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Making Superintendent Evaluation a Relationship Adhesive

March 9, 2020 0 Comments

 

As always, I learned as much as I taught from the superintendents participating in the preconference workshop I presented on February 12 at AASA’s National Conference on Education in San Diego – “Cementing the Board-Superintendent Governing Partnership.”  The diverse, high-level experience participants brought to the session made for a stimulating, thought-provoking four hours.  We spent the better part of an hour discussing practical ways to cement superintendents’ working relationship with their school boards.  One of the relationship building tools we closely examined was board evaluation of the superintendent’s performance, which long experience has taught me is a potentially powerful relationship sealant.  But, as we discussed at the NCE workshop, I didn’t mean one of those highly subjective and essentially meaningless questionnaires that board members often individually fill out in the privacy of their own offices.

These questionnaires miss the point by having board members assess their superintendent’s functional excellence rather than measurable bottom-line outcomes.  For example, using one of those notorious 0 to 5 scales, board members typically judge how well the superintendent has performed in carrying out such functions as hiring and motivating top administrators, strategic planning, financial planning and management, external relations, etc.  Although tabulating board members’ numerical rankings to come up with average superintendent scores in each functional area lends an air of scientific precision to the evaluation process, it is basically a highly subjective opinion survey.  If it weren’t bad enough that the questionnaire process involves making subjective judgments about irrelevant performance metrics, it is open to abuse, putting the superintendent professionally at risk.  Believe me, on several occasions over the years I’ve witnessed board members who were “out to get” their superintendent assign rankings of 0 or 1 in several functional categories, ensuring that the superintendent’s averaged overall score was in the mediocre – or worse – range.  The complete absence of objectivity and quality control make the traditional questionnaire a potentially lethal tool indeed!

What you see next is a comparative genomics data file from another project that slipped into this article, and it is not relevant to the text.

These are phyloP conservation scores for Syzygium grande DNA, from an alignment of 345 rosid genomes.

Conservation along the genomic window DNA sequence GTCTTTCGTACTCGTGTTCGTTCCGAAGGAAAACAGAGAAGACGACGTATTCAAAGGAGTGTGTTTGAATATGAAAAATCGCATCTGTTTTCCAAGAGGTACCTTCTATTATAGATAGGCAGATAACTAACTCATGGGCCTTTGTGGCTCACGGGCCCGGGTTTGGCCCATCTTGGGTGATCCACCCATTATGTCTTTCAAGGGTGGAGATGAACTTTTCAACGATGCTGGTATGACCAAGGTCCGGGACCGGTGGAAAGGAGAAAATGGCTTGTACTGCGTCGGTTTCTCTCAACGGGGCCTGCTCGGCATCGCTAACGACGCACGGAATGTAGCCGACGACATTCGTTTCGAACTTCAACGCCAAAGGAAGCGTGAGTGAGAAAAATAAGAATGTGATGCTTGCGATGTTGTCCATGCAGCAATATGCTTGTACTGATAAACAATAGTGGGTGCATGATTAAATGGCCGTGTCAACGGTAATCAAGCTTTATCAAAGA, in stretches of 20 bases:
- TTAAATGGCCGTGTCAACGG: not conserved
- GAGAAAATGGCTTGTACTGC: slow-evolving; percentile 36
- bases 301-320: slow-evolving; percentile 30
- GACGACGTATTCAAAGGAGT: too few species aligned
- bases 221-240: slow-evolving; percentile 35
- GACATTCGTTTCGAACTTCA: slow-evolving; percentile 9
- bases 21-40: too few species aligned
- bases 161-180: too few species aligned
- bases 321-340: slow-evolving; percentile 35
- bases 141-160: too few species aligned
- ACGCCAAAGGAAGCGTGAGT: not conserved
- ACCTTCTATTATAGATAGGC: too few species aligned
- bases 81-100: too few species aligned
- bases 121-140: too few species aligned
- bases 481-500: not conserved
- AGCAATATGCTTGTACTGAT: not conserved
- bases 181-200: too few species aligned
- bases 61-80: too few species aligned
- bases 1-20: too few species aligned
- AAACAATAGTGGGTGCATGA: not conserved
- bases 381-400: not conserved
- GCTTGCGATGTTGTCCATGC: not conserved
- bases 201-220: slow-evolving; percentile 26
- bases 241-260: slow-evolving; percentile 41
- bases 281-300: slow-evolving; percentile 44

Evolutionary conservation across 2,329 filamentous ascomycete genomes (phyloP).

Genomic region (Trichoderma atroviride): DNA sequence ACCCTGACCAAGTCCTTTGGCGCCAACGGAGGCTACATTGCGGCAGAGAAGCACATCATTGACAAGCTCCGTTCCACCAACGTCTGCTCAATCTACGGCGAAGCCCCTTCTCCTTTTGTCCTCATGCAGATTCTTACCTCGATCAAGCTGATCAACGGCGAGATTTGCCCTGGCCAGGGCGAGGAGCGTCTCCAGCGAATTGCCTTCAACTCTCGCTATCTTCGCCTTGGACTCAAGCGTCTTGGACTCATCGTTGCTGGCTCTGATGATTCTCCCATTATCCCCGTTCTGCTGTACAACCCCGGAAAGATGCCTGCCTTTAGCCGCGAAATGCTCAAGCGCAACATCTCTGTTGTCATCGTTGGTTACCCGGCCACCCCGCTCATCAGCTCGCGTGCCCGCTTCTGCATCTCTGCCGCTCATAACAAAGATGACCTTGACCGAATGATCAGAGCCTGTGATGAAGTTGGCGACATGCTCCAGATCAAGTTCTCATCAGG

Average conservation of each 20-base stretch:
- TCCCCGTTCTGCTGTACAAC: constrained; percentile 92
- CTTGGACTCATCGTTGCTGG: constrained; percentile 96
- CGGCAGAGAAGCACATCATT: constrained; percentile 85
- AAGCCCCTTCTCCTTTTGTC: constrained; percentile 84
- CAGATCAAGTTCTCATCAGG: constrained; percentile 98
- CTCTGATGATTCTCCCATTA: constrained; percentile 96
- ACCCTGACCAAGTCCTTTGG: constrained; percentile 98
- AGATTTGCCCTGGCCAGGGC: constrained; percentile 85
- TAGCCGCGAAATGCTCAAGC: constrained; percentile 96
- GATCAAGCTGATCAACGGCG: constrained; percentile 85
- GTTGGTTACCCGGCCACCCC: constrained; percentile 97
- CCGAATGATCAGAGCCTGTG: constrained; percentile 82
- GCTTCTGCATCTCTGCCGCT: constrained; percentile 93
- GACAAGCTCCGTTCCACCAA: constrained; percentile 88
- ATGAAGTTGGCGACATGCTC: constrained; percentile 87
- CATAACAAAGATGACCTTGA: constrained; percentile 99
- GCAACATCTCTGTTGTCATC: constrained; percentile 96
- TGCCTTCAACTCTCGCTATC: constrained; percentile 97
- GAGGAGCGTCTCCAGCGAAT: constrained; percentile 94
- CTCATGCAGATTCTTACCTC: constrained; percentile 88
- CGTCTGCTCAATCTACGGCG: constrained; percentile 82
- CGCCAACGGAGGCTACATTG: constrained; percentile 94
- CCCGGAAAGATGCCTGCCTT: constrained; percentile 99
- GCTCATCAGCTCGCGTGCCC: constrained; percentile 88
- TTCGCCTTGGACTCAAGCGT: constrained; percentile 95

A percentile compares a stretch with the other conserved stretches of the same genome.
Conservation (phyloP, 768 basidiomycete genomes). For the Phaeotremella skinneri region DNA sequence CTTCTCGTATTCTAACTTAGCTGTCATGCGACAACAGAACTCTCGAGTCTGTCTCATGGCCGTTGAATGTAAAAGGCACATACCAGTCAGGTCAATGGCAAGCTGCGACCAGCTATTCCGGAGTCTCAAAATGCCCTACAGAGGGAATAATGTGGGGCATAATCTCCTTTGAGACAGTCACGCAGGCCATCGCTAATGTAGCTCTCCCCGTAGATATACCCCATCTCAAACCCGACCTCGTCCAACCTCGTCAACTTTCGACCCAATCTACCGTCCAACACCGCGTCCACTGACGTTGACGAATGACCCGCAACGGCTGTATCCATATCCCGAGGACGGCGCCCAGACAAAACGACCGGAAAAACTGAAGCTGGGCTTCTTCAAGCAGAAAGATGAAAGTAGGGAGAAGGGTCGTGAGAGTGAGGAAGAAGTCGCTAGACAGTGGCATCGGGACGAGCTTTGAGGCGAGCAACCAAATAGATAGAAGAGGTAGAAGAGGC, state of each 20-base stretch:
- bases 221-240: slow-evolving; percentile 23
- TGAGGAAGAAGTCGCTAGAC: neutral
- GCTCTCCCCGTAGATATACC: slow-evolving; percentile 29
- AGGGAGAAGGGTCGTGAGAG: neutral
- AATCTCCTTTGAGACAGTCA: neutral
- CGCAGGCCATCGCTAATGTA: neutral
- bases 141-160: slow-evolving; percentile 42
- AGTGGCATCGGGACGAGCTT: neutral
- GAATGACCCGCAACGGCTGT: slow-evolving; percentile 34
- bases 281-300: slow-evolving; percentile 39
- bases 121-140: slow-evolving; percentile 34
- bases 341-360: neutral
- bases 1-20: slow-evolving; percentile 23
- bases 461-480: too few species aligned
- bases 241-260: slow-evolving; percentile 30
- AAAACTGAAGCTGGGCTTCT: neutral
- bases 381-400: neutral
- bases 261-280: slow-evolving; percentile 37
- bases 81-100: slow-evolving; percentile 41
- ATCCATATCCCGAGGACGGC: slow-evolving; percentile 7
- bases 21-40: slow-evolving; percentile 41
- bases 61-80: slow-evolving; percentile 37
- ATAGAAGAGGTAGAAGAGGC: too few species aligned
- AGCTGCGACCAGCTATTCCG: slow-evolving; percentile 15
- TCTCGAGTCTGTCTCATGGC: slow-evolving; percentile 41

The remedy we discussed in San Diego?   Employing an evaluation process that focuses on pertinent,  measurable outcomes, rather than functional excellence, at two levels.  The obvious level is districtwide outcomes that are typically identified in the annual operational planning process (e.g., lowering the dropout rate by 3 percent; raising math scores by 10 percent, passing the property tax ballot issue, etc.).  The second, less obvious level involves what I call the superintendent’s “CEO-centric” outcomes, which are typically negotiated toward the end of the fiscal year with the board’s governance or board operations committee. These CEO-centric outcomes are essentially targets that the superintendent intends to make a top leadership priority of her own – that she will devote significant time and attention of her own to achieving. For example, In a recent daylong work session with his school board, Rockford (Illinois) Public Schools superintendent Ehren Jarrett sought board members’ input on a number of student-achievement related outcomes he intended to devote substantial time and attention to over the coming 18 months, such as:  “By June 30, 2021, the superintendent will bring the Board proposed policy changes intended to address kindergarten readiness, attendance, chronic truancy, and student mobility.”

We had a really robust discussion during the NCE workshop about what makes employing these CEO-centric outcomes in the evaluation process such a potentially powerful board-superintendent relationship sealant.  As I shared with workshop participants, the superintendent’s discussing his own CEO-centric leadership targets sends a clear signal:  “I welcome your input on my leadership goals as your chief executive officer.  To make a real difference in our district, we have to work closely together, and I’m not the least bit worried about your treading on what might be seen as my turf.”  My readers well know that in the “olden days,” traditional superintendents would have felt the need to maintain distance from their board and protect their CEO turf from board incursions.  But I’m seeing a new breed of superintendents these days, who see themselves as hybrid leaders:  part board member, part top district administrator.  This new breed will without question be far more effective at building lasting partnerships with their boards and, as a consequence, boost district educational performance.

By the way,   the subject of board evaluation of superintendent performance is covered in some detail in Chapter 5 of my newest K-12 leadership book, “Building a High-Impact Board-Superintendent Partnership” (Rowman & Littlefield, 2019).

Doug Eadie
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